Chrysococcyx caprius
Diederik Cuckoo (Chrysococcyx caprius)
Riversdale district, Western Cape
Photo by Johan Van Rooyen

Diederik Cuckoos are brood parasitic on a diverse assemblage of other bird species. Recorded hosts in southern Africa include Southern Red Bishop, various weaver and sparrow species, Cape Wagtail, Chestnut-vented Warbler, Golden-breasted Bunting, Karoo Prinia, Mountain Wheatear, White-winged Widowbird, Scrub Robins, Marico Flycatcher, African Paradise Flycatcher and Rattling Cisticola amongst others. Parasitism levels vary within and between host species, and between years. Variation in the colour of cuckoo eggs within a particular colony of hosts indicates parasitism by several females. Offspring typically select same host species as the mother.

Diederik Cuckoo Chrysococcyx caprius
Diederik Cuckoo (Chrysococcyx caprius)
Tygerberg Nature Reserve, Western Cape
Photo by Gerald Wingate

Females are territorial, defending colonies of potential hosts from other females. Males range across female territories. Males compete for access to territorial females by chasing one another while giving a fast, high-pitched version of its characteristic song. In advertising display, a male will call persistently to attract females. Most calling is done in the early morning and late afternoon from a prominent perch and several females may respond.

Prior to egg laying the female will observe a weaver or bishop colony for some time and flies in alone to inspect a potential nest. If she is detected, she will be driven off by the potential host, or mobbed and driven to ground. She will enter the nest if the host is absent.

Diederik Cuckoo Chrysococcyx caprius
Diederik Cuckoo (Chrysococcyx caprius)
Darvill Bird Sanctuary, KwaZulu-Natal
Photo by Dave Rimmer

The female either eats or discards the host’s egg from the nest. Eggs are laid between October and March. and usually 1 egg is laid per host nest. One female can lay up to 24 eggs during the breeding season. The egg colour is variable, either white, greenish white or greenish blue, plain or speckled, and they frequently match the colour and markings of the host eggs.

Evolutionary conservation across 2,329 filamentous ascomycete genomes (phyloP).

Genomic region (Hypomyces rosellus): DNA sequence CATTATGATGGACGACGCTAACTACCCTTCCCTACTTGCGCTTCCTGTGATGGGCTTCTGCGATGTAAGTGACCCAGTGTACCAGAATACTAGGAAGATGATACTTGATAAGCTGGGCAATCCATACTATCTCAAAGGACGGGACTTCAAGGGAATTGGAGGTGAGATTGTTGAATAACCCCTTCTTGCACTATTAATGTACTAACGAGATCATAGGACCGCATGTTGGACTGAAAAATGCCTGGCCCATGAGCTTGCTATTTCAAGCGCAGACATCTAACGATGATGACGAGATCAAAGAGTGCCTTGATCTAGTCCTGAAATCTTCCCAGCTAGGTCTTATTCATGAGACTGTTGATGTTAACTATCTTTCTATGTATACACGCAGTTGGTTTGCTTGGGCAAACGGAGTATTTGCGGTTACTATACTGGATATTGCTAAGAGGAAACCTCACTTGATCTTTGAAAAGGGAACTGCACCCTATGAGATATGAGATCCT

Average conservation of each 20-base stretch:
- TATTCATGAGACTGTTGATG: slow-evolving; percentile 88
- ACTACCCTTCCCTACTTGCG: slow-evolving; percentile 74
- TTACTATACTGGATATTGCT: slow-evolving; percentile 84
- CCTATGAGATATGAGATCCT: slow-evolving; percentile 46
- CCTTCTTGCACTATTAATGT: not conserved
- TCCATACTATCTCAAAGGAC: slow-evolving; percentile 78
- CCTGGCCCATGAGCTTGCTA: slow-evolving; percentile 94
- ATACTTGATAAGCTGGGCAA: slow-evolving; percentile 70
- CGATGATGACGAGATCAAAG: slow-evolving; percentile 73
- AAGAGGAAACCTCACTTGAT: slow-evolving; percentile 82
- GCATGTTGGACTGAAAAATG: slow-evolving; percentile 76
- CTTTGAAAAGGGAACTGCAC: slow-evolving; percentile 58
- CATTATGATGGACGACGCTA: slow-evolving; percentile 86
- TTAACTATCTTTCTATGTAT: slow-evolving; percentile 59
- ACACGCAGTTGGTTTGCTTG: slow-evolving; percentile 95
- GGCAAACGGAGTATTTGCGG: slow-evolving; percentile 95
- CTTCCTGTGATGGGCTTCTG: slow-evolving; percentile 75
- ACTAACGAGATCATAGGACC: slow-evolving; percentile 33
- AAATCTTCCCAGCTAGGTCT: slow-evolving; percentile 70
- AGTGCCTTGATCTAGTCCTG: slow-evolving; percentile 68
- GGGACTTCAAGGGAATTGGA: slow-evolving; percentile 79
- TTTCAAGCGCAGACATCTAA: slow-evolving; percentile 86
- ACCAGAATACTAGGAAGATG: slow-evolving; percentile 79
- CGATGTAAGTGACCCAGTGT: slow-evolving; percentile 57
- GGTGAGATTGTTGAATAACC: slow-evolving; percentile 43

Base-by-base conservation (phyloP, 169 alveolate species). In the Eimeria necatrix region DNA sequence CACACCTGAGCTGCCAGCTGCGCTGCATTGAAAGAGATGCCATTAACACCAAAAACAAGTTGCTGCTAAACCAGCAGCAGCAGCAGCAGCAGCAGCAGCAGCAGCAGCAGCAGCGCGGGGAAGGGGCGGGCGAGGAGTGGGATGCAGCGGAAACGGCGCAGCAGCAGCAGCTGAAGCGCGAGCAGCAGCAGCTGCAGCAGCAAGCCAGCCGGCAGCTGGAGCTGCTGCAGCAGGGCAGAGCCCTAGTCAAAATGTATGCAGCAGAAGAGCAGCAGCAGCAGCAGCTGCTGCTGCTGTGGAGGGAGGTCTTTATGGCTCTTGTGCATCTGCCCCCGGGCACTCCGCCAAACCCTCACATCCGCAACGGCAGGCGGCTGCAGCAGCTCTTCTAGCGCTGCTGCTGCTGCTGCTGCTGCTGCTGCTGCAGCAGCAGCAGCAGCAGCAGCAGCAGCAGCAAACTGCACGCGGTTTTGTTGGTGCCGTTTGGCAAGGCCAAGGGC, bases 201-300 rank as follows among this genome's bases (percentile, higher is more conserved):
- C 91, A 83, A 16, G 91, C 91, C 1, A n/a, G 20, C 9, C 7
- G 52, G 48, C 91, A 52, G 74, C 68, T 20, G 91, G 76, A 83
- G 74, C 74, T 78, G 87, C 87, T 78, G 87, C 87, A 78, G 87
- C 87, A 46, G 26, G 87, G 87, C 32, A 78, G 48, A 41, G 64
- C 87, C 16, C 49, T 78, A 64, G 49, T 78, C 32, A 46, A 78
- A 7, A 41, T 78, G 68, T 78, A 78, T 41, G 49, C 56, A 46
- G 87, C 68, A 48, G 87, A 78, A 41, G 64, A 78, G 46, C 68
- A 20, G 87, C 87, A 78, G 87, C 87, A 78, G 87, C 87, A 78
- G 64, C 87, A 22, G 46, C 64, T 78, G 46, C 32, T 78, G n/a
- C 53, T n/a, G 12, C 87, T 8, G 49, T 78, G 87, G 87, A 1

Cuckoo eggs develop quickly and incubation is completed in 11 to 12 days. The newly hatched cuckoo chick evicts the host’s eggs and young after two or three days. They are largely independent on leaving nest, and are not fed by hosts.

Diederik Cuckoo Chrysococcyx caprius
Diederik Cuckoo (Chrysococcyx caprius)
St. Francis Bay, Eastern Cape
Photo by Desire Darling

Further Resources

This species text is adapted from the first Southern African Bird Atlas Project (SABAP1), 1997.

The use of photographs by Dave Rimmer, Desire Darling, Gerald Wingate, Giles Mulholland, Gregg Darling, Johan Van Rooyen, John Cox, Philip Nieuwoudt, Pieter Cronje, Sybrand Venter and Tony Archer is acknowledged.

Virtual Museum (BirdPix > Search VM > By Scientific or Common Name).

Other common names: Diderick Cuckoo, Diederik Cuckoo, Dideric Cuckoo (Alternative English); Diederikkie (Afrikaans); uNononekhanda (Zulu); Umgcibilitshane (Xhosa); Goudkoekoek, Diederikkoekoek (Dutch); Coucou didric (French); Diderikkuckuck, Goldkuckuck (German); Cuco-bronzeado-maior (Portuguese)

Recommended citation format: Tippett RM 2023. Diederik Cuckoo Chrysococcyx caprius. Biodiversity and Development Institute. Available Online at https://thebdi.org/2024/01/06/diederik-cuckoo-chrysococcyx-caprius/

Bird identificationbirding

Diederik Cuckoo Chrysococcyx caprius
Diederik Cuckoo (Chrysococcyx caprius)
Palmietfontein, North West
Photo by Tony Archer
Ryan Tippett
Ryan Tippett
Ryan is an enthusiastic contributor to Citizen Science and has added many important and interesting records of fauna and flora. He has been a member of the Virtual Museum since 2014 and has currently submitted over 12,000 records. He is on the expert identification panel for the OdonataMAP project. Ryan is a well-qualified and experienced Field Guide, and Guide Training Instructor. He has spent the last 18 years in the guiding and tourism industries. Ryan loves imparting his passion and knowledge onto others, and it is this that drew him into guide training in particular. Something that he finds incredibly rewarding is seeing how people he's had the privilege of teaching have developed and gone on to greater things. His interests are diverse and include Dragonflies, Birding, Arachnids, Amphibians, wild flowers and succulents, free diving and experiencing big game on foot. With this range of interests, there is always likely be something special just around the corner!